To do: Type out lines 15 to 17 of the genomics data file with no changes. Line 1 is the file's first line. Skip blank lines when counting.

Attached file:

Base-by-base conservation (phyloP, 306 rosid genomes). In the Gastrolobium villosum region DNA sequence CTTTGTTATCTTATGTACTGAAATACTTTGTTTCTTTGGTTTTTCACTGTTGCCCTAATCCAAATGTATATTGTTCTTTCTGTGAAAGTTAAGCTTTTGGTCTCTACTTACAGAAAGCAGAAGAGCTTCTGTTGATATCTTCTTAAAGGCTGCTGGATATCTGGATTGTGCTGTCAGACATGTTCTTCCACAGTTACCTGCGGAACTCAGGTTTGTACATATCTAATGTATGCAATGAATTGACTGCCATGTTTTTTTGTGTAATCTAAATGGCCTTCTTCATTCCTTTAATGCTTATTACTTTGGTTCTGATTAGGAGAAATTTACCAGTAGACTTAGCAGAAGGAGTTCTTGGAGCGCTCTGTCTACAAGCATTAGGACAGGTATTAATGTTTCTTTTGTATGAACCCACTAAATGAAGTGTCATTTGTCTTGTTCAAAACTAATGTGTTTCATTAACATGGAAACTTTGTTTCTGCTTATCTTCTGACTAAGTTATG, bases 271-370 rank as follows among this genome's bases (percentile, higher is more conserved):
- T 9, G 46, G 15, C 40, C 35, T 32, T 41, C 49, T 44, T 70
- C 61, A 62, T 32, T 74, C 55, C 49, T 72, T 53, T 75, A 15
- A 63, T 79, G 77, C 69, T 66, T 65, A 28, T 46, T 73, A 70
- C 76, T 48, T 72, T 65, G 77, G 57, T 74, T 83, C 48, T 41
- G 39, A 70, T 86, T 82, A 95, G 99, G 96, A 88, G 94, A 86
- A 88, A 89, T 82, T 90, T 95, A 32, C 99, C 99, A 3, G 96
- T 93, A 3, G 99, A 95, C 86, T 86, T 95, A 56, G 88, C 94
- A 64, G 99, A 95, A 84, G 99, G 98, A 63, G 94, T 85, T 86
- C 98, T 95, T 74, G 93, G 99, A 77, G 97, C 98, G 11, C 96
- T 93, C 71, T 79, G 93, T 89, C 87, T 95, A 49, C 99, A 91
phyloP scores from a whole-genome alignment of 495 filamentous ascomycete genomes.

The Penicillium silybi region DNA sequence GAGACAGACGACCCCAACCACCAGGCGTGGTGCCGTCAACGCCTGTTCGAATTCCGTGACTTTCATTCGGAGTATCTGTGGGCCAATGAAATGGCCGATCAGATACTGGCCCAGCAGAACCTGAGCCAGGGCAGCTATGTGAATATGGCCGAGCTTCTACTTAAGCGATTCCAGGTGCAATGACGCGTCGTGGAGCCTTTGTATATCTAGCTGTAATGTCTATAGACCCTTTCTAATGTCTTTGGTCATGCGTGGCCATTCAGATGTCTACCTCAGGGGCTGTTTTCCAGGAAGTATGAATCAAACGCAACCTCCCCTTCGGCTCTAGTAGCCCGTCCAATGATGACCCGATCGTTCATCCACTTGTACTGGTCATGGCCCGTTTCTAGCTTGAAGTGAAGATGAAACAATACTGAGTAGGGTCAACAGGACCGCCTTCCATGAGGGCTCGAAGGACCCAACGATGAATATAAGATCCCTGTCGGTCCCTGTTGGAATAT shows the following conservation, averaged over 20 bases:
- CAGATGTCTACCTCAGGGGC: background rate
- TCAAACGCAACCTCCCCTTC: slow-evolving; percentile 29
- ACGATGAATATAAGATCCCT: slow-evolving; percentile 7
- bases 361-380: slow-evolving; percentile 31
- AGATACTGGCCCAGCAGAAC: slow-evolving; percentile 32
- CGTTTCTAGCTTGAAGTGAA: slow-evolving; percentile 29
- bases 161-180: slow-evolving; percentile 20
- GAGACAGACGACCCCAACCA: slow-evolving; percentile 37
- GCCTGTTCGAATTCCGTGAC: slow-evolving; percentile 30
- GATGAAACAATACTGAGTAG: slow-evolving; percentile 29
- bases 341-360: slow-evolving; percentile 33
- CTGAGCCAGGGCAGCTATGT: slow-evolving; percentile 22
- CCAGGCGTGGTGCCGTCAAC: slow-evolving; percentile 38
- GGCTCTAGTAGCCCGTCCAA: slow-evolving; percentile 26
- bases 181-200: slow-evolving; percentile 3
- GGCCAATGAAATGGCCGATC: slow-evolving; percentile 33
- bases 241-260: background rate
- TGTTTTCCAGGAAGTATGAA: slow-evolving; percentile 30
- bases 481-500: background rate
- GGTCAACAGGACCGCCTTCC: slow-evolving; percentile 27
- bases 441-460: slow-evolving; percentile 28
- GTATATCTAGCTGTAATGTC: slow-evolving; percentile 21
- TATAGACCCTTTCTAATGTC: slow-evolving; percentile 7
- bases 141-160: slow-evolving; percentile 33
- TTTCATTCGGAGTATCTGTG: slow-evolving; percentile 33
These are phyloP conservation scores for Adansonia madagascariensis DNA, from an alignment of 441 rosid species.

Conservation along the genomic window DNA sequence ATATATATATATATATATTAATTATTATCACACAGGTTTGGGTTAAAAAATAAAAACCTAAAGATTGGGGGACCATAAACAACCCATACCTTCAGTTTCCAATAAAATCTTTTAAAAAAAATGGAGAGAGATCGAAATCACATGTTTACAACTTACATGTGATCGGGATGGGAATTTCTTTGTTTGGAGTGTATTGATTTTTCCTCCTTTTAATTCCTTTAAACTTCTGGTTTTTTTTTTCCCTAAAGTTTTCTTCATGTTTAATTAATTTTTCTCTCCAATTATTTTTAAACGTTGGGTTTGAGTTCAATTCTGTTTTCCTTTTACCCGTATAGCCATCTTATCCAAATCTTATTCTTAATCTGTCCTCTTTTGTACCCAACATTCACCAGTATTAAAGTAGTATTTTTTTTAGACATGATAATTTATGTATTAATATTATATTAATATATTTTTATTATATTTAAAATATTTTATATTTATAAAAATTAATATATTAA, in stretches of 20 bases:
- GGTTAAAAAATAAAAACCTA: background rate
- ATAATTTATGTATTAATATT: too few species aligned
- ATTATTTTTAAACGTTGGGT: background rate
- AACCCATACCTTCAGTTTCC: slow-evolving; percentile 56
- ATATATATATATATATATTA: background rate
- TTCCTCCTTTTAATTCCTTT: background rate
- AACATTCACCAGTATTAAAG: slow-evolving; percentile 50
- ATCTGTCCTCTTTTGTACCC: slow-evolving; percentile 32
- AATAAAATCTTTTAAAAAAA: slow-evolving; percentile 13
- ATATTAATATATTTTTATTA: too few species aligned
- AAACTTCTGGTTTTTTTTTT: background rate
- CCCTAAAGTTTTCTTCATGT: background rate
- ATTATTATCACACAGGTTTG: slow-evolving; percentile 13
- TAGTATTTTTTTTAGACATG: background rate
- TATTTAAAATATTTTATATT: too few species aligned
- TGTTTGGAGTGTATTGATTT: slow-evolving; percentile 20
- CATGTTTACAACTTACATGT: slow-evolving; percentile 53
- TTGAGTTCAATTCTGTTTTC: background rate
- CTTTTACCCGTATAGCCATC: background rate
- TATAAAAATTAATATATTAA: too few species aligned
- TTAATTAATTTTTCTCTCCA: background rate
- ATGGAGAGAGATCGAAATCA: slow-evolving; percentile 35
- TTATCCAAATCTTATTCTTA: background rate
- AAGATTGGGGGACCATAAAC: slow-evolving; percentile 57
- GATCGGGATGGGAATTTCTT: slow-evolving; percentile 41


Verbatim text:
- TCAAACGCAACCTCCCCTTC: slow-evolving; percentile 29
- ACGATGAATATAAGATCCCT: slow-evolving; percentile 7
- bases 361-380: slow-evolving; percentile 31